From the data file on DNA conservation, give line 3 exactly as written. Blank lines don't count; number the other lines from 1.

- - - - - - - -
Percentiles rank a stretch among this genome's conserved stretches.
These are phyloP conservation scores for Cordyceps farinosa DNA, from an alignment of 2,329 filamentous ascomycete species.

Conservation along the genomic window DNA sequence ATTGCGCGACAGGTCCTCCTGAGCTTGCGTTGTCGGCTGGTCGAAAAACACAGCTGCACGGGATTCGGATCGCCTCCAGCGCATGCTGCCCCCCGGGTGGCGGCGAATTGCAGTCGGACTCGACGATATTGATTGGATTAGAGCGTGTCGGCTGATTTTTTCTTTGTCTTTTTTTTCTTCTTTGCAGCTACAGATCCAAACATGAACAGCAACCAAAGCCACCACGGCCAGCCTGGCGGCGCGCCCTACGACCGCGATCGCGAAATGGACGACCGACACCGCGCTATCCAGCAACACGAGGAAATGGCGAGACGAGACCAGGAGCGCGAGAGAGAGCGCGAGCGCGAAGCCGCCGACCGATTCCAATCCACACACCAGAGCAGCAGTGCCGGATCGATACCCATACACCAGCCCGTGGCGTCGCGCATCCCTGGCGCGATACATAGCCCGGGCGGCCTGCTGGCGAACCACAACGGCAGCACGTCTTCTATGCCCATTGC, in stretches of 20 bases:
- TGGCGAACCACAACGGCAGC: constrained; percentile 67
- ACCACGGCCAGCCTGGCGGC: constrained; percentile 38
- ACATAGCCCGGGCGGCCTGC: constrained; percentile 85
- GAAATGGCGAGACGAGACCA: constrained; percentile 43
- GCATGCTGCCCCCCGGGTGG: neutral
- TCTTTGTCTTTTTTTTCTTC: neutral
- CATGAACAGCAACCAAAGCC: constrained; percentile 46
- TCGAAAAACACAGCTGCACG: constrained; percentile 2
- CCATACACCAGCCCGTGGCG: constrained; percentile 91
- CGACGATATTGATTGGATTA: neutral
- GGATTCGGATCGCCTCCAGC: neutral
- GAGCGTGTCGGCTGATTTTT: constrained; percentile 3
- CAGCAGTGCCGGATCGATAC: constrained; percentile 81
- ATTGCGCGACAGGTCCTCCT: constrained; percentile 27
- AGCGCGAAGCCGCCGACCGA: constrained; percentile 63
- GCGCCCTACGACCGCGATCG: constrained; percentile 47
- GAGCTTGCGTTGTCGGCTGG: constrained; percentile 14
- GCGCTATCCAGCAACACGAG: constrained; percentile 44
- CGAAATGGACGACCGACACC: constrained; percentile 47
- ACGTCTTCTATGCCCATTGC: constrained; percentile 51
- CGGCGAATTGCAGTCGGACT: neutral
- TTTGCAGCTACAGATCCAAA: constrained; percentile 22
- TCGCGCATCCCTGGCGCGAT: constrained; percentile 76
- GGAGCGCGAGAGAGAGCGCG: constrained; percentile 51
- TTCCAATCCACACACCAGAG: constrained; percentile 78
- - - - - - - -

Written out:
Conservation along the genomic window DNA sequence ATTGCGCGACAGGTCCTCCTGAGCTTGCGTTGTCGGCTGGTCGAAAAACACAGCTGCACGGGATTCGGATCGCCTCCAGCGCATGCTGCCCCCCGGGTGGCGGCGAATTGCAGTCGGACTCGACGATATTGATTGGATTAGAGCGTGTCGGCTGATTTTTTCTTTGTCTTTTTTTTCTTCTTTGCAGCTACAGATCCAAACATGAACAGCAACCAAAGCCACCACGGCCAGCCTGGCGGCGCGCCCTACGACCGCGATCGCGAAATGGACGACCGACACCGCGCTATCCAGCAACACGAGGAAATGGCGAGACGAGACCAGGAGCGCGAGAGAGAGCGCGAGCGCGAAGCCGCCGACCGATTCCAATCCACACACCAGAGCAGCAGTGCCGGATCGATACCCATACACCAGCCCGTGGCGTCGCGCATCCCTGGCGCGATACATAGCCCGGGCGGCCTGCTGGCGAACCACAACGGCAGCACGTCTTCTATGCCCATTGC, in stretches of 20 bases: